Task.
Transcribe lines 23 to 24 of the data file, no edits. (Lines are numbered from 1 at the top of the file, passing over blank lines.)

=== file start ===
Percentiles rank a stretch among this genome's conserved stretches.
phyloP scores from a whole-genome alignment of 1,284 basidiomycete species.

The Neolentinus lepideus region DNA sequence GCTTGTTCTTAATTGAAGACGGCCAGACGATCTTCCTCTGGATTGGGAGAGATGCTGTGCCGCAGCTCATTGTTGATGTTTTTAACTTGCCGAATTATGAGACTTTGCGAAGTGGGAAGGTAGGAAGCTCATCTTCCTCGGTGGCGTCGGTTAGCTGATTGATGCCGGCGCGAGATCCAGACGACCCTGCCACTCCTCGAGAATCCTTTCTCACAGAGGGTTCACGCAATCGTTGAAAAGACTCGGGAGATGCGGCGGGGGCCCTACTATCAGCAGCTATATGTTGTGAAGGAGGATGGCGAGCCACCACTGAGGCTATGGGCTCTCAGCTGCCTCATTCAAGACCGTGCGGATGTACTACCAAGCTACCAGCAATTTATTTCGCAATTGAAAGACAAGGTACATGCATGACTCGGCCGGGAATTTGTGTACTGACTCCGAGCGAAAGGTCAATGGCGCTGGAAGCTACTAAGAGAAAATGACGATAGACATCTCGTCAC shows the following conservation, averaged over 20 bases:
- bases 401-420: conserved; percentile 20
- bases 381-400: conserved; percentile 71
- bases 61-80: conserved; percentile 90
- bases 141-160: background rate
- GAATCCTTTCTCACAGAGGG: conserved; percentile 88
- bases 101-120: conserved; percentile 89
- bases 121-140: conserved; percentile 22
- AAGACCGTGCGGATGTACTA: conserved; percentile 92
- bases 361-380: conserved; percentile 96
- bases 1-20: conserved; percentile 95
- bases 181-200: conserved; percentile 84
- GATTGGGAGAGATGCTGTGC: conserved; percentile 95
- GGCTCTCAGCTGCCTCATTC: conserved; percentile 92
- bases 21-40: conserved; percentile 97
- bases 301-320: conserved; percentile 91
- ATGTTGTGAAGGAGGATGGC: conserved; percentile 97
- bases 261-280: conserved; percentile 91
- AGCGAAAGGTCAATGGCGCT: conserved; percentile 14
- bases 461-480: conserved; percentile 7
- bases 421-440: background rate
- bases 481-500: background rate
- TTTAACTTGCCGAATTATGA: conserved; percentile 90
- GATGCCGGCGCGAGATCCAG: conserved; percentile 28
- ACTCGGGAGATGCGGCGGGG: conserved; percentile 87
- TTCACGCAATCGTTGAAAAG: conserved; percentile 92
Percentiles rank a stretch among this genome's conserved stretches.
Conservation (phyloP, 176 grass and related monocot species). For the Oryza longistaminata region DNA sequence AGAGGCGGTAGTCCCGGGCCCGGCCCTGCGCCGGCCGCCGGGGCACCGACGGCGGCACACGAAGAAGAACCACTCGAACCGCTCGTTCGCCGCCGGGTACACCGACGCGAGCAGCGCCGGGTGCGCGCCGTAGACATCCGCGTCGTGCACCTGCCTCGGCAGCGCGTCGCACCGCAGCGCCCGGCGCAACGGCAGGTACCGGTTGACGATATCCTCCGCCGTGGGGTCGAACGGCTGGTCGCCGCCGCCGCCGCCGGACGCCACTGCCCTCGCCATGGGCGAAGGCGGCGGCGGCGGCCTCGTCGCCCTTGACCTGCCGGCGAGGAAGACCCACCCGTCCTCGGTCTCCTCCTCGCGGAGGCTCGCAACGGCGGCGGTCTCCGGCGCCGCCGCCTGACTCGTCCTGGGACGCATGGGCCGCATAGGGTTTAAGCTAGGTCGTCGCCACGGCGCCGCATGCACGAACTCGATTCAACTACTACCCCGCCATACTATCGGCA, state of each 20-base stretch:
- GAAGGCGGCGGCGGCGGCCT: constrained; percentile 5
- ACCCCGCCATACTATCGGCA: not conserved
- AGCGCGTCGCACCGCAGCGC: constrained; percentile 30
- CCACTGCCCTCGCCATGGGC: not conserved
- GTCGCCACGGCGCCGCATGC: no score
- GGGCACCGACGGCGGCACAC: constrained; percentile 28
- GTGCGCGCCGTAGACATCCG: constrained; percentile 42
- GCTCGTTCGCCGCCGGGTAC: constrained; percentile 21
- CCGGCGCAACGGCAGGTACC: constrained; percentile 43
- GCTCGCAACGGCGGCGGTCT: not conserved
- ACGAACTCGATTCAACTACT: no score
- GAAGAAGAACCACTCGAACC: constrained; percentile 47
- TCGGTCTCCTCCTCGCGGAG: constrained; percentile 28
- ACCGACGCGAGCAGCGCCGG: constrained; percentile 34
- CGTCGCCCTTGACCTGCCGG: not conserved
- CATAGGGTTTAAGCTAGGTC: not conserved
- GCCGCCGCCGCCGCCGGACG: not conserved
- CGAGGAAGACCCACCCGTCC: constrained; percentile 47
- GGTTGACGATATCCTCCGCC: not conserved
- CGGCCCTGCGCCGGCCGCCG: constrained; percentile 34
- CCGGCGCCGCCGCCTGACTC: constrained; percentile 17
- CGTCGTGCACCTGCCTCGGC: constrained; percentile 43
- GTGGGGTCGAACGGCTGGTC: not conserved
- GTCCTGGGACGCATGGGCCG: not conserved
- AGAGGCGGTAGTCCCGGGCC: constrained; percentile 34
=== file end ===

- bases 421-440: background rate
- bases 481-500: background rate